The number of healthy piglets weaned is the most important factor for the calculation of profit in piglet production.
Losses in the farrowing unit normally occur during the first seven days of life as piglets are born with very little protection in the form of immunity. The intake of immunoglobulins from colostrum is therefore of vital importance. Besides cleanliness and special feeding, piglets can be additionally supported by two strategies that mimick the effect of colostrum:
– a direct one, meaning the feeding of immunoglobulins (IgY from eggs) to piglets that would support the immune system in the gut or
– an indirect one, meaning a supply of IgY to the sow to keep the pathogenic pressure in the farrowing unit as low as possible.
Piglets are born with no immune protection and very low energy reserves
It is well known that piglets are physiologically immature at birth. Their energy reserves are very low with only 1 – 2% body fat comprising mainly of structural and subcutaneous fat. Therefore, in the first hours of life they rely on the glucose supply from glycogen from the liver as their main energy source. However, this will only cover their needs for a few hours.
Due to the construction of the sow’s placenta, a transfer of immunoglobulins (antibodies) within the uterus is not possible. This means that piglets are born with practically no immune protection and depend on the immediate intake of immunoglobulins from colostrum. The immunoglobulins can be absorbed in the gastrointestinal tract and immediately transferred into the bloodstream – but also only for a short time. The absorption ability of the piglets starts to decrease soon after birth and ends after 24 to 36 hours.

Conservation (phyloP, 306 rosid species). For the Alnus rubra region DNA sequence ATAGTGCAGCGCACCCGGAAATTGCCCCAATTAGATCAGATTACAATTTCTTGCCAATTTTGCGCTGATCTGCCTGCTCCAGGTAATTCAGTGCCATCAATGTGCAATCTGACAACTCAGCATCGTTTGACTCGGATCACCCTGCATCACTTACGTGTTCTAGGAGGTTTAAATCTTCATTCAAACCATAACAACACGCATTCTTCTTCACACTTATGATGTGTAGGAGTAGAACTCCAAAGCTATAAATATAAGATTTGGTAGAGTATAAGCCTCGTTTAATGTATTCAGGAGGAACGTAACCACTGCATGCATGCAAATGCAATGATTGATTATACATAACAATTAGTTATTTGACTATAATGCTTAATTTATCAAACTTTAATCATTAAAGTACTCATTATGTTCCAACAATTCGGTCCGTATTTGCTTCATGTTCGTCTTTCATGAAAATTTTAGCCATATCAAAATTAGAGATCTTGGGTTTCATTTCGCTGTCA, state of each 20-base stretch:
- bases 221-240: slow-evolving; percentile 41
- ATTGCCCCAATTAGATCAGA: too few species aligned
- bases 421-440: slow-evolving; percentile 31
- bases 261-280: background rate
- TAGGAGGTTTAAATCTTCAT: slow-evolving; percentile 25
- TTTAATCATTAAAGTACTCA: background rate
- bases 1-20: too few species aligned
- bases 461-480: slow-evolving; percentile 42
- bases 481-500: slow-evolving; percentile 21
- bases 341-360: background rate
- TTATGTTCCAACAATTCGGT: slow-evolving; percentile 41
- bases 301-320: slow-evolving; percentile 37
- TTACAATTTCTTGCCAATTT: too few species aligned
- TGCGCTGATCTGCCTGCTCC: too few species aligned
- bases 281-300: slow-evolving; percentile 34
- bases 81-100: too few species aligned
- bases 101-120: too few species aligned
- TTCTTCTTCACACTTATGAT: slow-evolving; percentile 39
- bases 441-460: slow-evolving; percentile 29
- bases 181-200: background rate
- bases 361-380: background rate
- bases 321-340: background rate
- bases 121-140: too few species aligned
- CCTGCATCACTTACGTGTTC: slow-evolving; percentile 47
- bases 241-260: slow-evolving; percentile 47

Strategy 1: Making the farrowing unit as safe as possible
The piglets’ environment should be warm to prevent hypoglycaemia. Piglets looking for heat close to the sow can also get crushed. Since the temperature needs of the sow and piglets are different, a piglet nest with a special heat lamp is recommended. Furthermore, the farrowing unit should be clean. Due to their low immune status, piglets are susceptible to common pathogens such as E. coli, Clostridium perfringens, and rotavirus that can all lead to diarrhoea.
Most pathogens can be traced to those found in the sow’s faeces. To keep this amount as low as possible, different measures can be taken:
– A vaccination increases the immune defences of the sow. The antibodies fight against the pathogens so that less “functioning” pathogens are excreted.
– Feeding of probiotics increases the number of good bacteria like Lactobacilli and Bifidobacteria competing with the pathogens for binding sites and nutrients.
– Administration of egg immunoglobulins, which bind to the pathogens within the gastrointestinal tract and make them harmless. These pathogen-immunoglobulin-complexes can be ingested by the piglets without any danger.
Strategy 2: Supporting the piglets with immunoglobulins
The aim here is to strengthen the local immunity in the gastrointestinal tract by increasing the amount of immunoglobulins (Ig). As already mentioned, the intake of sow colostrum is of vital importance. With the vaccination of the sow, the content of antibodies in the colostrum can even be enhanced.
An additional measure would be to orally supply the piglets with egg immunoglobulins (IgY). Both classes of immunoglobulins (IgG from mammals, and IgY from birds) can bind to pathogens in the gut, preventing them from binding to the intestinal wall and reducing the incidence of diarrhoea. The difference is in the degree of effectiveness and specificity.
To maximize the number of piglets weaned, it is necessary to support their immune system during the first days of life. Besides good hygiene management, the administration of egg antibodies to the sow will also help reduce the amount of shed pathogens keeping the pathogenic pressure low. The application of egg antibodies directly to the piglets supports their immune system by binding the pathogens in the gut, minimizing the risk of diarrhoea.